In a post from a couple of weeks ago, a colleague asked for help with setting upÂ a computer lab at his school.
He was looking for something other than the “conventional wisdom” -Â 30 machines lined up inside a rectangular space in such a way to make it easy for the teacher to have everyone to work on the same assignment.
Over the past few months as I’ve been working with some of our school-based trainers, I’ve also been thinking a lot about the idea of computers labs.
Not so much the arrangement of the room but whether they are an impediment to the process of technology integration and need to disappear.
When I watch what goes on in the computers labs at most schools, regardless of the level, it’s rather depressing.
Rote lessons in which students are all doing the same activity (“open the map of Virginia and draw the four regions of the state”), as a reward for kids getting their real work done, to take tests (lots and lots of tests), or just to make sure we get our technology requirement checked off.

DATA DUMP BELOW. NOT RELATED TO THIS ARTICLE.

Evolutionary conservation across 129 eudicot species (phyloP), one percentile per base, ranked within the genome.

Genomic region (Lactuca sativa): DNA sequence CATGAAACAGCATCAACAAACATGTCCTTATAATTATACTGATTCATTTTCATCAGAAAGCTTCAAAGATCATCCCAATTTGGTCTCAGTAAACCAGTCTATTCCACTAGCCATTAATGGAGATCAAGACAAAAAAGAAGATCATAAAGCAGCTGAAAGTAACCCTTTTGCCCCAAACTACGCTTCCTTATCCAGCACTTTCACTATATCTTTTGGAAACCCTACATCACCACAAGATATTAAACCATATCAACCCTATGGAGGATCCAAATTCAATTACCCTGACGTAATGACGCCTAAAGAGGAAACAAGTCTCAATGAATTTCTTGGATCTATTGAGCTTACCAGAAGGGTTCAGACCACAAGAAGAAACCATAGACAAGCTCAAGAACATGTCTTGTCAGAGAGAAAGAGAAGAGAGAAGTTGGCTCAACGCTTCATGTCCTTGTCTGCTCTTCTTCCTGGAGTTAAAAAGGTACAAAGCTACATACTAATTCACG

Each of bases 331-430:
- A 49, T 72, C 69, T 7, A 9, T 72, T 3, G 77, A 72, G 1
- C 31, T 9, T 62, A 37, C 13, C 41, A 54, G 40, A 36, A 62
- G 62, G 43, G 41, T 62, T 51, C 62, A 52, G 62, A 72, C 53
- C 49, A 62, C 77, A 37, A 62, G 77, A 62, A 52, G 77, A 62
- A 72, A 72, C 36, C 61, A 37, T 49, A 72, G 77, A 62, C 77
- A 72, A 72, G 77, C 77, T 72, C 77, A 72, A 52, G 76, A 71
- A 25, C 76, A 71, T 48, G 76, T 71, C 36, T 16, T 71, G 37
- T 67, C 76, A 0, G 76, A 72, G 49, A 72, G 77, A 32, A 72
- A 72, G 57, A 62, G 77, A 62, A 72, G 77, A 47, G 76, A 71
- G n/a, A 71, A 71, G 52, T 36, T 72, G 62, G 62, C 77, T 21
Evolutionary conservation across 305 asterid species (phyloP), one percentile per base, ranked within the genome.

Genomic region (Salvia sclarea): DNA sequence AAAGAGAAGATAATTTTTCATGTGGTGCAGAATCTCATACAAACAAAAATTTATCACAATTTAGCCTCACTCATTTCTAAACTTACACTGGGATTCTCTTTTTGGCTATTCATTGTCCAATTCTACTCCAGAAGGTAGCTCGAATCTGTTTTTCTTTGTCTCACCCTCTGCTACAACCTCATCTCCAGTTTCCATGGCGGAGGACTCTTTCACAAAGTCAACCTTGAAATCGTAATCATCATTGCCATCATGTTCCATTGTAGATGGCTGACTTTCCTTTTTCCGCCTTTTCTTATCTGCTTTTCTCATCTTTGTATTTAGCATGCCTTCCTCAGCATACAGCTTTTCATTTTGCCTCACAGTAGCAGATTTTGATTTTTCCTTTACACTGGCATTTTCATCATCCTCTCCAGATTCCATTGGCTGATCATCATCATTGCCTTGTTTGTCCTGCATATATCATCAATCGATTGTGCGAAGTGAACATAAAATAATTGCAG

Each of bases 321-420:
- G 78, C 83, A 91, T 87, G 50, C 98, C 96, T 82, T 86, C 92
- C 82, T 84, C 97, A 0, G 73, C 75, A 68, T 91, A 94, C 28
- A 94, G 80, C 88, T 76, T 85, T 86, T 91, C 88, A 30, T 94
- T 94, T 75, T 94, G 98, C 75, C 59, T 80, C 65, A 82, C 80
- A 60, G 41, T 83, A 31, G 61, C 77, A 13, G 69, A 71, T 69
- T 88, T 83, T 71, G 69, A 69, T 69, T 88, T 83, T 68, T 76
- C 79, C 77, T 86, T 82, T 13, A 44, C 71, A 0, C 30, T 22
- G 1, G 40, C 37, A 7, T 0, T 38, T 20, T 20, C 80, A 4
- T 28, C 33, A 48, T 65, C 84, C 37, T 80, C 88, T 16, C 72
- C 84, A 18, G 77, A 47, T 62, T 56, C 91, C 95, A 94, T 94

It seems as if very little about the way kids use the technology in their lab time is integrated into the learning that occurs back in their “regular” classroom, and it certainly doesn’t lend itself to the concept of a “lab”, a place in which experimentation occurs.
So what about mobile labs, those big carts full of laptops are rolled in and out of classrooms, that many of our schools have been putting in place over the past few years?
Well, the potential to do something better is there. But what I usually see looks very much like a traditional computer lab, often complete with the teacher machine projecting to an interactive whiteboard with no interactivity going on.
So, is this a chicken-and-egg situation?
If the lab went away (or the arrangement changed) would the way teachers use computers in their instruction change? Or if teachers wanted to change their instruction, would labs disappear?
Either way, I think it’s about time to kill the concept of the traditional school computer lab.
Am I wrong? Missing something?